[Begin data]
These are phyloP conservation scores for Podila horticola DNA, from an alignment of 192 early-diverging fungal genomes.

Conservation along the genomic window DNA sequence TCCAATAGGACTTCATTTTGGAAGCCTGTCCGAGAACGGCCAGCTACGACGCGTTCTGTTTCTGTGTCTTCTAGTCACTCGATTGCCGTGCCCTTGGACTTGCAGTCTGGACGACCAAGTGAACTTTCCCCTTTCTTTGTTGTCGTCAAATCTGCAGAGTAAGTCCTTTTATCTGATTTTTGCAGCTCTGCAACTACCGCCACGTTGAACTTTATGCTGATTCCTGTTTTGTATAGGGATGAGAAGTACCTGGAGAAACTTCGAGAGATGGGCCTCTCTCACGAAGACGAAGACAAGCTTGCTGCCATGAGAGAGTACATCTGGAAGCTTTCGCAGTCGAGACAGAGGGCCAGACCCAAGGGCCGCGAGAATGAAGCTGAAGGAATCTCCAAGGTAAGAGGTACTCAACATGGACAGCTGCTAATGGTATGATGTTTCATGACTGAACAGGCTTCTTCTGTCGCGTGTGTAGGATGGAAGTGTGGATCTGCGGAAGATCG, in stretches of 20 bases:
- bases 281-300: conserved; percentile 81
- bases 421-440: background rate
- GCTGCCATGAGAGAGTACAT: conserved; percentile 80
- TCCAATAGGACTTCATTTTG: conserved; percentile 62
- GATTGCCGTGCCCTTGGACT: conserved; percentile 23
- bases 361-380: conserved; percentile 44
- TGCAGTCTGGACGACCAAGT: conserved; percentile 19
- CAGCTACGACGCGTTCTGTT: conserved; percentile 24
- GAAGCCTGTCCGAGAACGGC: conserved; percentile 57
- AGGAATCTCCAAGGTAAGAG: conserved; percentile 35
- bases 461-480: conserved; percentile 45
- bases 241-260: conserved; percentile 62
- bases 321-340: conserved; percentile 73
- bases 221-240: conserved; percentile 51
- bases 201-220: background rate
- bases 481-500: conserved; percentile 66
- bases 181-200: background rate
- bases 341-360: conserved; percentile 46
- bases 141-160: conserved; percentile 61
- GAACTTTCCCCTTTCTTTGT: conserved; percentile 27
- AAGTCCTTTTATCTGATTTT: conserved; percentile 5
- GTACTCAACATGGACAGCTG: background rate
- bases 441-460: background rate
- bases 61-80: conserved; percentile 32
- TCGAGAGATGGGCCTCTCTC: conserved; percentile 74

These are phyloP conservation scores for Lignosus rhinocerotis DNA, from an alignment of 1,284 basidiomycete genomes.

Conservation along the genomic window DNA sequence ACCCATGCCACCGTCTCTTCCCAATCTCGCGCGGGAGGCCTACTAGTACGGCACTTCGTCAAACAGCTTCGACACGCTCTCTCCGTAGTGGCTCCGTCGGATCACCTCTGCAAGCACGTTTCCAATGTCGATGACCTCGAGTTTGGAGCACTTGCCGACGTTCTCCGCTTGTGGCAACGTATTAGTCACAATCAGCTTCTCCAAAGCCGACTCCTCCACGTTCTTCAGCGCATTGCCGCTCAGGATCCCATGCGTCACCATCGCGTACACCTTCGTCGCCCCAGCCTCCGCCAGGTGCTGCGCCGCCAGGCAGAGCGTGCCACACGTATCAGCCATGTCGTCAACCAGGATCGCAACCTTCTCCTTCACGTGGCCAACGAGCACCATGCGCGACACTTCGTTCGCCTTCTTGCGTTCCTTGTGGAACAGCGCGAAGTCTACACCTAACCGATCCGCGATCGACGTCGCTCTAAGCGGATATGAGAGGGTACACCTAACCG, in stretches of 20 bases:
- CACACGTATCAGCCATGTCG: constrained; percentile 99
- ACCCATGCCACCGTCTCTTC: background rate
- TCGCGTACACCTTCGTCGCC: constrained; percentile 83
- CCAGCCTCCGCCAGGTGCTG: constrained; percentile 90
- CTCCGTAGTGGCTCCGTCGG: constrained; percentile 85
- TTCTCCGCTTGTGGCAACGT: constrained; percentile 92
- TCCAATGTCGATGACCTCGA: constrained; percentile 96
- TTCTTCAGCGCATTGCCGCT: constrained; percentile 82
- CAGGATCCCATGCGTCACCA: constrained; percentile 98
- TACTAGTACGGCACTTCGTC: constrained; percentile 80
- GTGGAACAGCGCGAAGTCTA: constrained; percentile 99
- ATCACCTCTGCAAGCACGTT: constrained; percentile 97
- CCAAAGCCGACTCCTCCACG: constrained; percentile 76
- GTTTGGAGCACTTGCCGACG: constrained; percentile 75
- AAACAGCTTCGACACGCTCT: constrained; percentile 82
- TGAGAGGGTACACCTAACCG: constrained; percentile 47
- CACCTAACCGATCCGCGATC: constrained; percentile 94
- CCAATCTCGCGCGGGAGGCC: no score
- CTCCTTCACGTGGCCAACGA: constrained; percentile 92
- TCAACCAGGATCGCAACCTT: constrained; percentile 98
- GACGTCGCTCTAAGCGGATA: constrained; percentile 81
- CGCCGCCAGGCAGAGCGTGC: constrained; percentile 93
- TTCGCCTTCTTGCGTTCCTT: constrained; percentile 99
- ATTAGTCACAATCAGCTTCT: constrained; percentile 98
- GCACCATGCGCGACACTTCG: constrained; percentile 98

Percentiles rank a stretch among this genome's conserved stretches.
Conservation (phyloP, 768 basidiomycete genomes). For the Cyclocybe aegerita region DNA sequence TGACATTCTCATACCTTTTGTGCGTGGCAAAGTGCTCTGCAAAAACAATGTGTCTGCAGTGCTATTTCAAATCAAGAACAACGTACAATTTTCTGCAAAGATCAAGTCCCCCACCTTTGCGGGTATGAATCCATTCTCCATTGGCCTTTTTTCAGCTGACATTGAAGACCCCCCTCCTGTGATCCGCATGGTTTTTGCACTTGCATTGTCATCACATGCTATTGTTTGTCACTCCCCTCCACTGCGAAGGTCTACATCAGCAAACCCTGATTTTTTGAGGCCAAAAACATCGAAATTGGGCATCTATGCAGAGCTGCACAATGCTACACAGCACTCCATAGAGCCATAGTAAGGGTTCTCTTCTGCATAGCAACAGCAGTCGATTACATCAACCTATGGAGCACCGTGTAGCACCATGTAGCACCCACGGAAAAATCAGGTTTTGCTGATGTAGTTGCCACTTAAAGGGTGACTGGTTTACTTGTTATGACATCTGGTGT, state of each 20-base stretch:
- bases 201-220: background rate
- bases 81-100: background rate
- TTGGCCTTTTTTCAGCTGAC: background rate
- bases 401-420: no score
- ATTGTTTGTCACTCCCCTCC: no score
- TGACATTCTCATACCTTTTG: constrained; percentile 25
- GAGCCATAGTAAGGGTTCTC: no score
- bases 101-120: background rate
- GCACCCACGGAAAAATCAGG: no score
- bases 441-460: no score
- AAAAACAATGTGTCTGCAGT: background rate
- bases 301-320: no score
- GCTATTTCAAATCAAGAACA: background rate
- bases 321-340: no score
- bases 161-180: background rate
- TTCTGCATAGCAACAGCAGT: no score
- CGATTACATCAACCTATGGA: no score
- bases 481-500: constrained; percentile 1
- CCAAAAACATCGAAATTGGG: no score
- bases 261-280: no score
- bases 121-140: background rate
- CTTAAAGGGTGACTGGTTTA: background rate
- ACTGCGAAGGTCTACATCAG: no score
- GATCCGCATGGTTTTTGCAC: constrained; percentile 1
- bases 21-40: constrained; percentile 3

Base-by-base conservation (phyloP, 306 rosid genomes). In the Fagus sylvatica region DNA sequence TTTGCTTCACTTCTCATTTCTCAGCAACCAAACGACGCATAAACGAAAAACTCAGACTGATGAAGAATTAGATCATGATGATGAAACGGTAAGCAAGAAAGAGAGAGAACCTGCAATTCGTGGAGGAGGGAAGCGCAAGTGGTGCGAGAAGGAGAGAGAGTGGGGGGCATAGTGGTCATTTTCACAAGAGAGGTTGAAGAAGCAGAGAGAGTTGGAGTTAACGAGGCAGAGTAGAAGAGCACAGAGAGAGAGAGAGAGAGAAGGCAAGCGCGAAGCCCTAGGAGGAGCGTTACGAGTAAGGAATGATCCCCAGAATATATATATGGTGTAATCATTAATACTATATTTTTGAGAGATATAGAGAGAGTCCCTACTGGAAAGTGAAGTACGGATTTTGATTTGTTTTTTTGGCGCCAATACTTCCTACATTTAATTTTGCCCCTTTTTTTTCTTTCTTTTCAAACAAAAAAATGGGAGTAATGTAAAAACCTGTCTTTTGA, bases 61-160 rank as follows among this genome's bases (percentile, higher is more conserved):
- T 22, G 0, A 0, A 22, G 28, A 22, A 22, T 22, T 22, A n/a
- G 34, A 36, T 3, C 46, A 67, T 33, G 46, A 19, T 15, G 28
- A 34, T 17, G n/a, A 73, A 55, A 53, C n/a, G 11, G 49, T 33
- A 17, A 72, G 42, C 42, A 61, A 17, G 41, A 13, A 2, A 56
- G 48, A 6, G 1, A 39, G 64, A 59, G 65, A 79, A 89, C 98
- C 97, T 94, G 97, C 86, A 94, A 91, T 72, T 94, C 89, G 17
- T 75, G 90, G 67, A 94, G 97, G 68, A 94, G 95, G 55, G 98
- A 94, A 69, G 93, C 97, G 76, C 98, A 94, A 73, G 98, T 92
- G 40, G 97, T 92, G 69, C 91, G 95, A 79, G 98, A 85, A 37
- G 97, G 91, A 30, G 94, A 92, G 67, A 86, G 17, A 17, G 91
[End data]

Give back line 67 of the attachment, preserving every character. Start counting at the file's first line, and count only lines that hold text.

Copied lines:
- AAAAACAATGTGTCTGCAGT: background rate